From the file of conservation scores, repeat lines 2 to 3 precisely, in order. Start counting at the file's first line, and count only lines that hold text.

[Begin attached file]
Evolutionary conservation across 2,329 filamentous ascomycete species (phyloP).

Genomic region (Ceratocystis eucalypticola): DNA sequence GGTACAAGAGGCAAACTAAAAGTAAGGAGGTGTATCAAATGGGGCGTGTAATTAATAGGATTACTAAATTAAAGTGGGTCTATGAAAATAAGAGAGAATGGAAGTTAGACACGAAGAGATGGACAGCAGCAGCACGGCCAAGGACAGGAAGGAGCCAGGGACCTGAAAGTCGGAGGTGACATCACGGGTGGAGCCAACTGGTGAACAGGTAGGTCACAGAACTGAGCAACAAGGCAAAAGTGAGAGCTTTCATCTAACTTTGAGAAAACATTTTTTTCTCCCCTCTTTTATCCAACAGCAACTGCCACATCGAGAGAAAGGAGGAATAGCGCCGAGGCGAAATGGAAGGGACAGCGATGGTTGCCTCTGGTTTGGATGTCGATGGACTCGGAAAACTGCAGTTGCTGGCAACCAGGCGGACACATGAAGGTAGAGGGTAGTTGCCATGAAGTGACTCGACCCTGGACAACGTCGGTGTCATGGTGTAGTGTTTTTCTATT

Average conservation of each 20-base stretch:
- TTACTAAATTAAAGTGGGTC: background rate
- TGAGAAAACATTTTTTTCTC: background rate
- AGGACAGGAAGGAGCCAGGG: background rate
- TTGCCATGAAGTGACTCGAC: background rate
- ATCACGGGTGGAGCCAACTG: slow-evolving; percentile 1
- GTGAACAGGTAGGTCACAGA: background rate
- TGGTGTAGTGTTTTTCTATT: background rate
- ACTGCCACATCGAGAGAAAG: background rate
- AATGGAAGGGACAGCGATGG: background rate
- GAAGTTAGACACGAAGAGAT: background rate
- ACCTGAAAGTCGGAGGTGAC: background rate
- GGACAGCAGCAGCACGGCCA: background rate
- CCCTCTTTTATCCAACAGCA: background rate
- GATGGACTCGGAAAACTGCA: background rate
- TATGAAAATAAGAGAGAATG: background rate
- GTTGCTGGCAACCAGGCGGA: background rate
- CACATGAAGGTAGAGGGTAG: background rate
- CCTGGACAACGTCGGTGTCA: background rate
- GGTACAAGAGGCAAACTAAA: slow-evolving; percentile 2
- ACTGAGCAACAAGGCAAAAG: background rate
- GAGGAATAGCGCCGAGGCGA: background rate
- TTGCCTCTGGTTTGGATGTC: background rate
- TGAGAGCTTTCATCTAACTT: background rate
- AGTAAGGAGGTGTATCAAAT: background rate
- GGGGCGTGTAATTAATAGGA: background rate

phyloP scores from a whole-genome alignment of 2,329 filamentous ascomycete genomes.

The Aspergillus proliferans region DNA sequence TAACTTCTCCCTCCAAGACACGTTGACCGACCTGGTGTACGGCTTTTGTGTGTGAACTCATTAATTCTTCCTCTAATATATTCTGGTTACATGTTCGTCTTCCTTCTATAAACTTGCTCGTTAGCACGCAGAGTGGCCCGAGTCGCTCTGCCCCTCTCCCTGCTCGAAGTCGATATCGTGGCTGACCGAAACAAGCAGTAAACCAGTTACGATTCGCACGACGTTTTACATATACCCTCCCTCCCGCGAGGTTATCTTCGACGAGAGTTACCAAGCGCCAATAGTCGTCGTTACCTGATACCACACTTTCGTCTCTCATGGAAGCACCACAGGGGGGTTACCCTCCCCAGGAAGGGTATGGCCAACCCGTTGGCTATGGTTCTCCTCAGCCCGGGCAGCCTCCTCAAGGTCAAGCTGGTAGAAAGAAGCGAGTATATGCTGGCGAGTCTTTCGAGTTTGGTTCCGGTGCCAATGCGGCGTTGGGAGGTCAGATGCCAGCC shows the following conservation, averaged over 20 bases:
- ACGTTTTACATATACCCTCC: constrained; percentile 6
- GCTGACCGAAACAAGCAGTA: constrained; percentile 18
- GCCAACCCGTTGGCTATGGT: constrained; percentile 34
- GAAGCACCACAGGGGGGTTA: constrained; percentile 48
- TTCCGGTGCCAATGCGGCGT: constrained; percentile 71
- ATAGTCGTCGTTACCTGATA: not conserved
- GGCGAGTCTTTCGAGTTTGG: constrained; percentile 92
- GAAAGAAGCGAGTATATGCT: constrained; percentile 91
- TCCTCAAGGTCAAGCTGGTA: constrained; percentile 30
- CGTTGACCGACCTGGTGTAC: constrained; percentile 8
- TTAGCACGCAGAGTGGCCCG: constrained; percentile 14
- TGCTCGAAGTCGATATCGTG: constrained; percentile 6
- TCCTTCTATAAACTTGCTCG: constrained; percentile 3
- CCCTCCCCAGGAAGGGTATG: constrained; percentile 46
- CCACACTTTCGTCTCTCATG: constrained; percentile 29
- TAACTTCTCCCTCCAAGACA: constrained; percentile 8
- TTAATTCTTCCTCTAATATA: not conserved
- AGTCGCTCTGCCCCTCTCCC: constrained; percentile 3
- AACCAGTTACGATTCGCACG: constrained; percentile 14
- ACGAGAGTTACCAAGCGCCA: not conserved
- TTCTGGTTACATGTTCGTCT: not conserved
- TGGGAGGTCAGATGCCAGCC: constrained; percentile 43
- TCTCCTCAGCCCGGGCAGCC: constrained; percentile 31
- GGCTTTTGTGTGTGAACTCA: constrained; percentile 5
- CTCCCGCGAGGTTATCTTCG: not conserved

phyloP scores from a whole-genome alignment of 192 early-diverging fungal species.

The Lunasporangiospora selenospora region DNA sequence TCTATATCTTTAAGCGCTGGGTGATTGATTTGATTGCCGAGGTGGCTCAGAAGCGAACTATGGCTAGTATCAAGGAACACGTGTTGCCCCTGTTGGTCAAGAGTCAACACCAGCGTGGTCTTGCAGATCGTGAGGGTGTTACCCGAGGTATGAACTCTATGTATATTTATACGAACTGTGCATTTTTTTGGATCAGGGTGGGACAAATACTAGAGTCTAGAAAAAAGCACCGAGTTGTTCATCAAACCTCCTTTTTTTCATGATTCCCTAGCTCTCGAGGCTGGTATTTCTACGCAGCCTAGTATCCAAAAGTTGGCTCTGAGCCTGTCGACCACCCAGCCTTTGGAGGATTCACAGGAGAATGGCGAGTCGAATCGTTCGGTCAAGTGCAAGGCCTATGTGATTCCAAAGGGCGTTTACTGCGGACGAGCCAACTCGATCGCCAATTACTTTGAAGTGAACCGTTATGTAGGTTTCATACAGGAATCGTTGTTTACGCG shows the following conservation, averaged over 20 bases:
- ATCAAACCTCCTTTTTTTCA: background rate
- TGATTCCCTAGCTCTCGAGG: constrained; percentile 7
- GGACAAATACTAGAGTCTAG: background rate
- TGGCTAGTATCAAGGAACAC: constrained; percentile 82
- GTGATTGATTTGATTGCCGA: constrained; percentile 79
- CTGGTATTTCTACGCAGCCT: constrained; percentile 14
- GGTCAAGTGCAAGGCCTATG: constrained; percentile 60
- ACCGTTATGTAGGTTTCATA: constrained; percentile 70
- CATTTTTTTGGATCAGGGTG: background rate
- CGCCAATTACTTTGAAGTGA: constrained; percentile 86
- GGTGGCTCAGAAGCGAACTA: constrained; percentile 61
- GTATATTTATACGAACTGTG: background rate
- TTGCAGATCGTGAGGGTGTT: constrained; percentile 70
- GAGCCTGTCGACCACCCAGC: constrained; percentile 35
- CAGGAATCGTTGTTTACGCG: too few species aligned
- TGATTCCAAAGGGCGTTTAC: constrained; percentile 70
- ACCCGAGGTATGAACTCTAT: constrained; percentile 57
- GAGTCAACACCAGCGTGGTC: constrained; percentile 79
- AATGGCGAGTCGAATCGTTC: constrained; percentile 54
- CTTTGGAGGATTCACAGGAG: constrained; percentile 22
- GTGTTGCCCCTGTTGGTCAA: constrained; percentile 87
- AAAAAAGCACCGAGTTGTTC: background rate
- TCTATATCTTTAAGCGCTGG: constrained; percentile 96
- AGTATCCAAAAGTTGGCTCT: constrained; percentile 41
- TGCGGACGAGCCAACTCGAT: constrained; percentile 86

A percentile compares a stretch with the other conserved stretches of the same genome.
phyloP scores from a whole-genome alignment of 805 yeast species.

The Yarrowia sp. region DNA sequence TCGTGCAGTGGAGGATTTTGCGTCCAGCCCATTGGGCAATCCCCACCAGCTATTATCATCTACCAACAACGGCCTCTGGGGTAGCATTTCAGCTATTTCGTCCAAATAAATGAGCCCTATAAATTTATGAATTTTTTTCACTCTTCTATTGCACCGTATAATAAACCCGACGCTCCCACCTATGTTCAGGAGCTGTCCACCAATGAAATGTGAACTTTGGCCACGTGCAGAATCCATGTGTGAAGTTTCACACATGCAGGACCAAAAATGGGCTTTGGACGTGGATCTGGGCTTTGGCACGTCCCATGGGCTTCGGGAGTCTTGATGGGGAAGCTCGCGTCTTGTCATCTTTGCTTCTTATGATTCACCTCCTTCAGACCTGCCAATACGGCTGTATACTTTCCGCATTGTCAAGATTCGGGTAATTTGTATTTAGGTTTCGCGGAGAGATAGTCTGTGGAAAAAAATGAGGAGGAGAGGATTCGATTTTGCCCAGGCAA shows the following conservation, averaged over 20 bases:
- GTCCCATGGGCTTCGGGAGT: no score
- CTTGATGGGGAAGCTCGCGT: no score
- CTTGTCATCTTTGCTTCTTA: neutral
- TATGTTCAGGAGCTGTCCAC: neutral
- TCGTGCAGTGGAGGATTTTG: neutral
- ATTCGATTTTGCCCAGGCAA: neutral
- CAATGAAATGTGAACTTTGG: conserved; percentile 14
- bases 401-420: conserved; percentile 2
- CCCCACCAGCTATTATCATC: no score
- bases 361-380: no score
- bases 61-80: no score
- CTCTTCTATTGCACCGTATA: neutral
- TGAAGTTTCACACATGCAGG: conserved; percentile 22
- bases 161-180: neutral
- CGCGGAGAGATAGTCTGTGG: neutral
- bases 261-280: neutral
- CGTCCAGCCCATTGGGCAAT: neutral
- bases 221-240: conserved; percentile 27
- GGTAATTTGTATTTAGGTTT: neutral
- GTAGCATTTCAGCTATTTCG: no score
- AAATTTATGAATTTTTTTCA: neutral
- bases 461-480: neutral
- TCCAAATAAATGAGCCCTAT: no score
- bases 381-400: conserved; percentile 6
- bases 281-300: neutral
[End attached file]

Genomic region (Ceratocystis eucalypticola): DNA sequence GGTACAAGAGGCAAACTAAAAGTAAGGAGGTGTATCAAATGGGGCGTGTAATTAATAGGATTACTAAATTAAAGTGGGTCTATGAAAATAAGAGAGAATGGAAGTTAGACACGAAGAGATGGACAGCAGCAGCACGGCCAAGGACAGGAAGGAGCCAGGGACCTGAAAGTCGGAGGTGACATCACGGGTGGAGCCAACTGGTGAACAGGTAGGTCACAGAACTGAGCAACAAGGCAAAAGTGAGAGCTTTCATCTAACTTTGAGAAAACATTTTTTTCTCCCCTCTTTTATCCAACAGCAACTGCCACATCGAGAGAAAGGAGGAATAGCGCCGAGGCGAAATGGAAGGGACAGCGATGGTTGCCTCTGGTTTGGATGTCGATGGACTCGGAAAACTGCAGTTGCTGGCAACCAGGCGGACACATGAAGGTAGAGGGTAGTTGCCATGAAGTGACTCGACCCTGGACAACGTCGGTGTCATGGTGTAGTGTTTTTCTATT

Average conservation of each 20-base stretch: